Rawls didn’t write “Tobacco Road”—it was written by John D. Loudermilk, who recorded it in 1960 as a country blues song. Loudermilk, a white man, wrote it about his life growing up poor near the tobacco fields of North Carolina. But Rawls turned it into a soul blues song, and an anthem for black poverty in America. That song later became a signature staple of Rawls’s live sets.
Chicago Blues, H.B. Barnum, and Lou Rawls Live!
In the mid 1960s, Capitol Records began experimenting with Lou Rawls’s sound. One direction they took him in was towards an electric, Chicago blues sound, in the style of Freddie King, Otis Rush, or B.B. King. His 1966 album Carryin’ On featured him with a basic blues band of electric guitars, piano, bass and drums. Rawls, as always, easily adapts to the style.
Lou Rawls’ next big collaborator in the 1960s was arranger H. B. Barnum. Barnum was younger than Rawls, but had more experience in show business than him, as a singer, songwriter, arranger, and former child actor. Barnum created a band for Rawls that functioned somewhere between and R&B band and a jazz big band, featuring trumpets, saxophones, piano, bass, guitar and drums. It was a lean and versatile ensemble that could slide between genres easily, much like Rawls himself. The two worked together on the albums Soulin’ in 1966 and Too Much in 1967.
One of the most interesting songs he recorded in the decade was the tune “Let’s Burn Down The Cornfield,” written by Randy Newman and first recorded by Lee Hazelwood. Like he demonstrated with “Tobacco Road,” Rawls’s performance of this former pop/country song showcases his ability to turn almost any song into a black anthem.
His most successful experiment with Capitol Records in the 1960s was the 1966 album Lou Rawls Live! The album truly highlights his excellence as a performer and was a triumph for the singer when it was released, earning lots of radio play. Lou Rawls Live! was recorded in studio before a live audience of friends, and features some favorites like “Tobacco Road,” “Stormy Monday,” and “I’d Rather Drink Muddy Water.” More than anything, the album showcases Rawls’s storytelling and his incredible ability to express the soulful feeling in a tune, communicating with an audience like few other artists could do.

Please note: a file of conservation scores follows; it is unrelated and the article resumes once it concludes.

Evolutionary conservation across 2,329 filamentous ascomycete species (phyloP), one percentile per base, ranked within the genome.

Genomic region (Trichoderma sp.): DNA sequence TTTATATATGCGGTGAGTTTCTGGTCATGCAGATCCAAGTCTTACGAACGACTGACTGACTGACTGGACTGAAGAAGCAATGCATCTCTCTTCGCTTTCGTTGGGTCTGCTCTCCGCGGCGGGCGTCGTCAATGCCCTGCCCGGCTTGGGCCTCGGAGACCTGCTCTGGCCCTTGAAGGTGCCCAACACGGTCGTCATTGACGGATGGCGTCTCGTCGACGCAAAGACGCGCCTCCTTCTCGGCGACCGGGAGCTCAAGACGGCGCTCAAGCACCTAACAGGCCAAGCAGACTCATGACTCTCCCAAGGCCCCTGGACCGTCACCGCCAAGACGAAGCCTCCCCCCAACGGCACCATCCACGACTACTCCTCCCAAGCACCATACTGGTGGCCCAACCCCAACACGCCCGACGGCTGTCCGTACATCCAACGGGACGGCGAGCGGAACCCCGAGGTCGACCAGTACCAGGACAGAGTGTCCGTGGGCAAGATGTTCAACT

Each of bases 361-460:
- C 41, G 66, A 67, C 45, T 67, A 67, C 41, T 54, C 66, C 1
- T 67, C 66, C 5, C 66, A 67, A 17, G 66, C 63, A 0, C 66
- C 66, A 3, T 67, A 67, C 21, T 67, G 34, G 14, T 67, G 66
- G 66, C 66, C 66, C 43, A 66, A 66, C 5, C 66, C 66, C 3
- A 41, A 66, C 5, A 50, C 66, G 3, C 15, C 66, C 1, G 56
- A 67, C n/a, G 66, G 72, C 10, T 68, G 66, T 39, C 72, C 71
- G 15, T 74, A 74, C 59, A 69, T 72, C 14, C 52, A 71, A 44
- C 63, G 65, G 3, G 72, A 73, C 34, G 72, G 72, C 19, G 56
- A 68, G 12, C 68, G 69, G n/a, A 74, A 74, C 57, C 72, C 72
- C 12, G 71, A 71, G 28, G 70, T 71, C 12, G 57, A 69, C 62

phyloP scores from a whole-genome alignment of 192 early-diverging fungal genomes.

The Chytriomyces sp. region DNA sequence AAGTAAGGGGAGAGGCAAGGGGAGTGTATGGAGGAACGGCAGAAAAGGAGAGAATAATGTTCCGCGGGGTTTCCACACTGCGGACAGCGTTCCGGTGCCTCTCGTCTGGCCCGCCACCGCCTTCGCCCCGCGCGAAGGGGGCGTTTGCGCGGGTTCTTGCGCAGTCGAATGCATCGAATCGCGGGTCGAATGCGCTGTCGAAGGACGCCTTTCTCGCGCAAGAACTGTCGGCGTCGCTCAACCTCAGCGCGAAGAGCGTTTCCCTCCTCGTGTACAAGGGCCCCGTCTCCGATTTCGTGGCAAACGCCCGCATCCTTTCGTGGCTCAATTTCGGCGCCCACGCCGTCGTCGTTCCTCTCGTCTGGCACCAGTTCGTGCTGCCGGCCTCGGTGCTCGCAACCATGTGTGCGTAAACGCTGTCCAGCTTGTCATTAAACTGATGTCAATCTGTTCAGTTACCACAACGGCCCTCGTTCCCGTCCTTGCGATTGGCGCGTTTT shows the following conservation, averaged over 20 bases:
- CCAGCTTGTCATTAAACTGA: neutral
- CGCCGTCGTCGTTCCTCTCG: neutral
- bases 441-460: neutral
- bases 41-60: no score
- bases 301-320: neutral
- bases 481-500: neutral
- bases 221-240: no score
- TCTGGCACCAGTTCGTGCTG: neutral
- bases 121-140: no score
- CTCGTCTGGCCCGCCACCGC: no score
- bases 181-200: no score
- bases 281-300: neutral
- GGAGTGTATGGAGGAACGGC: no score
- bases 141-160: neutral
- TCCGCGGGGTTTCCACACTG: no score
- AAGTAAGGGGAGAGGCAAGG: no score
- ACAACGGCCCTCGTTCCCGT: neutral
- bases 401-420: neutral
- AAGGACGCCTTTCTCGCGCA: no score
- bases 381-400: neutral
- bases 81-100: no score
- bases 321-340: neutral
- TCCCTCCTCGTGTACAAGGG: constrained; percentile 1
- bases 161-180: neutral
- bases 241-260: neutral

Rawls Goes Pop
Over the course of the decade, Rawls would creep ever more closely to the world of pop. He had a minor with with “Love Is A Hurtin’ Thing” in 1966. The song is heavy on the horns with a polished sheen that gives it the sound of mid-60s Burt Bacharach with a hint of Motown.
Another pop hit for Rawls was “Nobody But Me,” although this song has more hints of blues. “Nobody But Me” has the same kind of walking, descending bass line as the song “Fever” by Peggy Lee. That song was featured on the 1964 album Nobody But Lou.
Towards the end of the 1960s, Rawls continued to make appearances in the pop charts. In 1969, his version of the song “Your Good Thing (Is About To End)” reached number 18 on the Billboard chart, marking his second entry into the top 20 after “Love Is A Hurtin’ Thing.”
By the 1970s, Rawls had put most of jazz behind him to focus solely on pop and R&B, becoming an icon in the genre with songs like “You’ll Never Find Another Love like Mine” in 1976.